Learn from David and Jonathan; find a friend you can pour into, and who can pour into you.
"Two are better than one, because they have a good return for their labor: If either of them falls down, one can help the other up. But pity anyone who falls and has no one to help them up. Also, if two lie down together, they will keep warm. But how can one keep warm alone?" Ecclesiastes 4:9-11 (NIV)
What makes a woman tender also reveals her vulnerabilities.
What makes a woman transparent also exposes her wounds.
What makes a woman authentic also uncovers her insecurities.
And there aren't many women who enjoy being revealed, exposed, and uncovered. But establishing real intimacy with another person requires pushing past the resistance—past the fear.
Friendship is risky.
To be known is to risk being hurt. But friendship can be beautiful, and worth the risk.
We can look to the Bible for examples of monumental friendships. In 1 Samuel 18 we learn about the special friendship between David and Jonathan, an example of a true bond. When Jonathan's father, King Saul, threatened David with death, Jonathan risked his position in his father's household and warned his friend.
Jonathan and David's friendship lasted their lifetime, and because of Jonathan's loyalty to David, the Lord blessed them both. David eventually became king, but by then Jonathan had died. David inquired, "'Is there anyone still left of the house of Saul to whom I can show kindness for Jonathan's sake?'" (2 Samuel 9:1b NIV).
Don't miss this beauty: it was customary for the present king to put to death any of the former king's family. However, because of his and Jonathan's strong friendship, King David tenderly provided for Jonathan's son. "I will restore to you all the land that belonged to your grandfather Saul, and you will always eat at my table" (2 Samuel 9:7b NIV). "So Mephibosheth ate at David's table like one of the king's sons" (2 Samuel 9:11b NIV).
Awesome. Inspiring. Friendship.
Yes, friendship is beautiful. The Lord gave it to us. He knew we would need each other to get through this life.
Think about a friend you can make an investment in.
Not the friend with whom you feel most comfortable. But rather one who might benefit from seeing a little more of your tenderness, transparency, and authenticity. Someone who might be worth a risk.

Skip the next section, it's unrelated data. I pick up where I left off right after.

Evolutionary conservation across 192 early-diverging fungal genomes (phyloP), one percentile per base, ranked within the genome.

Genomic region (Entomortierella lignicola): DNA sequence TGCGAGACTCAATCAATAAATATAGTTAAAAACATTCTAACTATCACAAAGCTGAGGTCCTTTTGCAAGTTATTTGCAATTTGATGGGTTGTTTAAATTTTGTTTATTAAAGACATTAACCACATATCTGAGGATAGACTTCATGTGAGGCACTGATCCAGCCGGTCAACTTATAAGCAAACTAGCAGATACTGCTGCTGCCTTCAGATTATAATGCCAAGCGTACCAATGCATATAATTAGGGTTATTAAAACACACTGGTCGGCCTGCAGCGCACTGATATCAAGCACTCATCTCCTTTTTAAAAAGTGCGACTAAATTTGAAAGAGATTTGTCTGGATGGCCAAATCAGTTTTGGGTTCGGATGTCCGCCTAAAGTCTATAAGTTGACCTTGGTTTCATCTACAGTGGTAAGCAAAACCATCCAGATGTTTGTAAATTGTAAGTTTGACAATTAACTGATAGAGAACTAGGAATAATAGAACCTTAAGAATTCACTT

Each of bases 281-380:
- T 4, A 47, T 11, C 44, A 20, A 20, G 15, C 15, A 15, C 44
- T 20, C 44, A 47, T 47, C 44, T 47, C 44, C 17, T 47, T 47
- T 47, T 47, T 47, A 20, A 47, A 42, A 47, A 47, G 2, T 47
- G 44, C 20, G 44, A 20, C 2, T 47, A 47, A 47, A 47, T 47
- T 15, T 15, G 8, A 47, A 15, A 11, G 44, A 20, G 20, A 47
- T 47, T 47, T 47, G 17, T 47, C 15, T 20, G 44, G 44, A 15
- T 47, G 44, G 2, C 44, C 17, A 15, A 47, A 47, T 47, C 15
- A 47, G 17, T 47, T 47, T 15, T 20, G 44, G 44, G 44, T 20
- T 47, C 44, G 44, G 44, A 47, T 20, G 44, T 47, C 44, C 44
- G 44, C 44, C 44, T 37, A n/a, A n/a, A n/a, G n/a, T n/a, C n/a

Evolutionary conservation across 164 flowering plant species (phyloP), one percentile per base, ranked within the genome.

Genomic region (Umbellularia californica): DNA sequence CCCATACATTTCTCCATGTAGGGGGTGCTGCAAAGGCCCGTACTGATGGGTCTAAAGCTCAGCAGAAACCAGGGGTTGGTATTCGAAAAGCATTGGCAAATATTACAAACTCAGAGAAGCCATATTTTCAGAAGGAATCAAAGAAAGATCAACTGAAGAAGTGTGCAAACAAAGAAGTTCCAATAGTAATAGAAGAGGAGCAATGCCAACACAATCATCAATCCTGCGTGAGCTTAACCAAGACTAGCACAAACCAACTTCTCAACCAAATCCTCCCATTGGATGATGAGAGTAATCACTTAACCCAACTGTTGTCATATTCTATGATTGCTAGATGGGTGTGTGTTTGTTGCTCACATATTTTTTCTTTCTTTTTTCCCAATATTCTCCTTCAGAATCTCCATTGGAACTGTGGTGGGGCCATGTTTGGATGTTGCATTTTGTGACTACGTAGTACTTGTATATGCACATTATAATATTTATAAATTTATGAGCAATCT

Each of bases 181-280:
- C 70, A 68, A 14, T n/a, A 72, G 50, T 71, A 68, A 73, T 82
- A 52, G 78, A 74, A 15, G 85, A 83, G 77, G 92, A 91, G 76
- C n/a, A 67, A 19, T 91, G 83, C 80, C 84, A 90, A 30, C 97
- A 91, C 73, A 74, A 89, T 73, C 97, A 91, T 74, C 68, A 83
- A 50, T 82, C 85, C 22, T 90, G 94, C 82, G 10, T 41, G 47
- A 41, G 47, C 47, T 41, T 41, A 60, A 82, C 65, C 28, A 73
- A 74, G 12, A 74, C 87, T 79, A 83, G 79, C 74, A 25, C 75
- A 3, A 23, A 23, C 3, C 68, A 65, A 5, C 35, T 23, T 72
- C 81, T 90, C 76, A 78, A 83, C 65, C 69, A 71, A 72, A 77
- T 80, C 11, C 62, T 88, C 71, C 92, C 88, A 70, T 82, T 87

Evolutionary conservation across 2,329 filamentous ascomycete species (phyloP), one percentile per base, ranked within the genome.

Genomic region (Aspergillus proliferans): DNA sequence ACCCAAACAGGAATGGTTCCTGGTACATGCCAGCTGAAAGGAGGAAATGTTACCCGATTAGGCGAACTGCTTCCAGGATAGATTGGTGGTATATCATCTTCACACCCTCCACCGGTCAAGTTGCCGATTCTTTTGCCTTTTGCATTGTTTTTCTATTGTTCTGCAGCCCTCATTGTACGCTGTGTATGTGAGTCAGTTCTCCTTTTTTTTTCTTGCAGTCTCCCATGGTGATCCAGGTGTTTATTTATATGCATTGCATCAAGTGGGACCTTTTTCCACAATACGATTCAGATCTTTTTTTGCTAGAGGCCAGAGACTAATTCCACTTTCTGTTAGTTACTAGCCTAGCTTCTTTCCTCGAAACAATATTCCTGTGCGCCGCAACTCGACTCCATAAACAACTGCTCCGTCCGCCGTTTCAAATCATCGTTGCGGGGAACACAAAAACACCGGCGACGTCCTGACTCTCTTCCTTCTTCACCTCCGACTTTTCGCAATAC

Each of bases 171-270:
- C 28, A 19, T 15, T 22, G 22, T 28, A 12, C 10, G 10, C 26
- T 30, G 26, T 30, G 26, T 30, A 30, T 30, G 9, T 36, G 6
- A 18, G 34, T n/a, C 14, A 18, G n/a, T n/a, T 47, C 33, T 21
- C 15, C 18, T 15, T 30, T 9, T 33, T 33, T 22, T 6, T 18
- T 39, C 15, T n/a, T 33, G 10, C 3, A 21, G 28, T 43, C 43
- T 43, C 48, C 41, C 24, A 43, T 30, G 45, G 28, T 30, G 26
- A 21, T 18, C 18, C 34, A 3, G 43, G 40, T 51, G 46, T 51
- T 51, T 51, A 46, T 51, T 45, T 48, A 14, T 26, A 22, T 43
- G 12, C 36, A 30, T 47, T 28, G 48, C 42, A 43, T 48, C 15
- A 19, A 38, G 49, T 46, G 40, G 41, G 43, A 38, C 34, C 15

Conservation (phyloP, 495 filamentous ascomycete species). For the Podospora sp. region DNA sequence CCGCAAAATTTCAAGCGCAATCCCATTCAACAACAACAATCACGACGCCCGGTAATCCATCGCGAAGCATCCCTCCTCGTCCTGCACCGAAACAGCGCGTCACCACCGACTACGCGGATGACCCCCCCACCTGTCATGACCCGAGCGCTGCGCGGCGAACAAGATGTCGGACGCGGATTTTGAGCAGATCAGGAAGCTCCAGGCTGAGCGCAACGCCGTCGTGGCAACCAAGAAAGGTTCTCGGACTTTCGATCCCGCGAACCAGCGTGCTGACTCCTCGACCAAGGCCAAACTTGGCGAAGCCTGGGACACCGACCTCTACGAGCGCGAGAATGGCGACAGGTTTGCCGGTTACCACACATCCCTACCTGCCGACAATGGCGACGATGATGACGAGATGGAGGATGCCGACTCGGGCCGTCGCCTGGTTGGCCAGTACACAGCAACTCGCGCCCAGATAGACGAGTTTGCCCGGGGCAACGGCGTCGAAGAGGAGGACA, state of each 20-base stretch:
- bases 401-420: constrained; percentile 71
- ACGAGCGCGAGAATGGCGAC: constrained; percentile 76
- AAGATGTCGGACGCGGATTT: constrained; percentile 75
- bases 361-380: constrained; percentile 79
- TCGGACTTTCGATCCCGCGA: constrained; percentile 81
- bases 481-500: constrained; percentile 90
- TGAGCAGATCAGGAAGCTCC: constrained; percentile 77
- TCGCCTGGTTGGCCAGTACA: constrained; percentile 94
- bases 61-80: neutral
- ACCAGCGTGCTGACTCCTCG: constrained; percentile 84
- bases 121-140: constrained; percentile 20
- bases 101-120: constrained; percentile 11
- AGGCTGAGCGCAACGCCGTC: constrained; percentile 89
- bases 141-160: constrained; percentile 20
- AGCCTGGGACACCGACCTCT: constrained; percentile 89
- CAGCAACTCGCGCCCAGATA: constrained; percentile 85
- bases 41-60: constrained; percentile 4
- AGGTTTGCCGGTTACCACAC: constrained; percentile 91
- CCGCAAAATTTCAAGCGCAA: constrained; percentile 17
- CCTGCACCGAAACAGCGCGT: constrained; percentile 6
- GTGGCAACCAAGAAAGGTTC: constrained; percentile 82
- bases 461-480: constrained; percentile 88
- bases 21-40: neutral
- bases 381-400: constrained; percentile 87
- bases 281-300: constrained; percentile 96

Someone in your sphere of influence is desperate to know someone else understands.
Might we take three steps and give ourselves a friendship challenge? Here are three things you can do to invest in a friend:
1) Have a conversation with her in which you honestly admit one of your vulnerabilities. Chances are she'll reveal something to you as well. Then really commit to pray for her. Maybe wear a watch or bracelet and every time you're distracted by it, use this as a prompt to carry her burden in your prayers.
2) Buy or make this friend a gift. Just because. It doesn't have to cost much. But make an investment of time to think of something that would personally delight her.
3) Write your friend a note to attach to the gift. In the letter, tell her at least three things you admire about her and some way she's made a difference in your life.
Then deliver this little "just because" gift and note to your friend. This friend who sometimes feels a little vulnerable. Wounded. Exposed in some way.
Your honesty and thoughtfulness will be such a sweet investment.
For your friendship.
Are you up for taking the friendship challenge?
Dear Lord, thank You for all of the friendships and beautiful blessings You have placed in my life. Help me to see this challenge as a sweet reminder to show Your love to those around me. In Jesus' Name, Amen.
Reflect and Respond:
Write down the name of the friend or friends you chose for the friendship challenge. Don't wait until later. Your friend will thank you!
Proverbs 17:17, "A friend loves at all times ..." (NIV)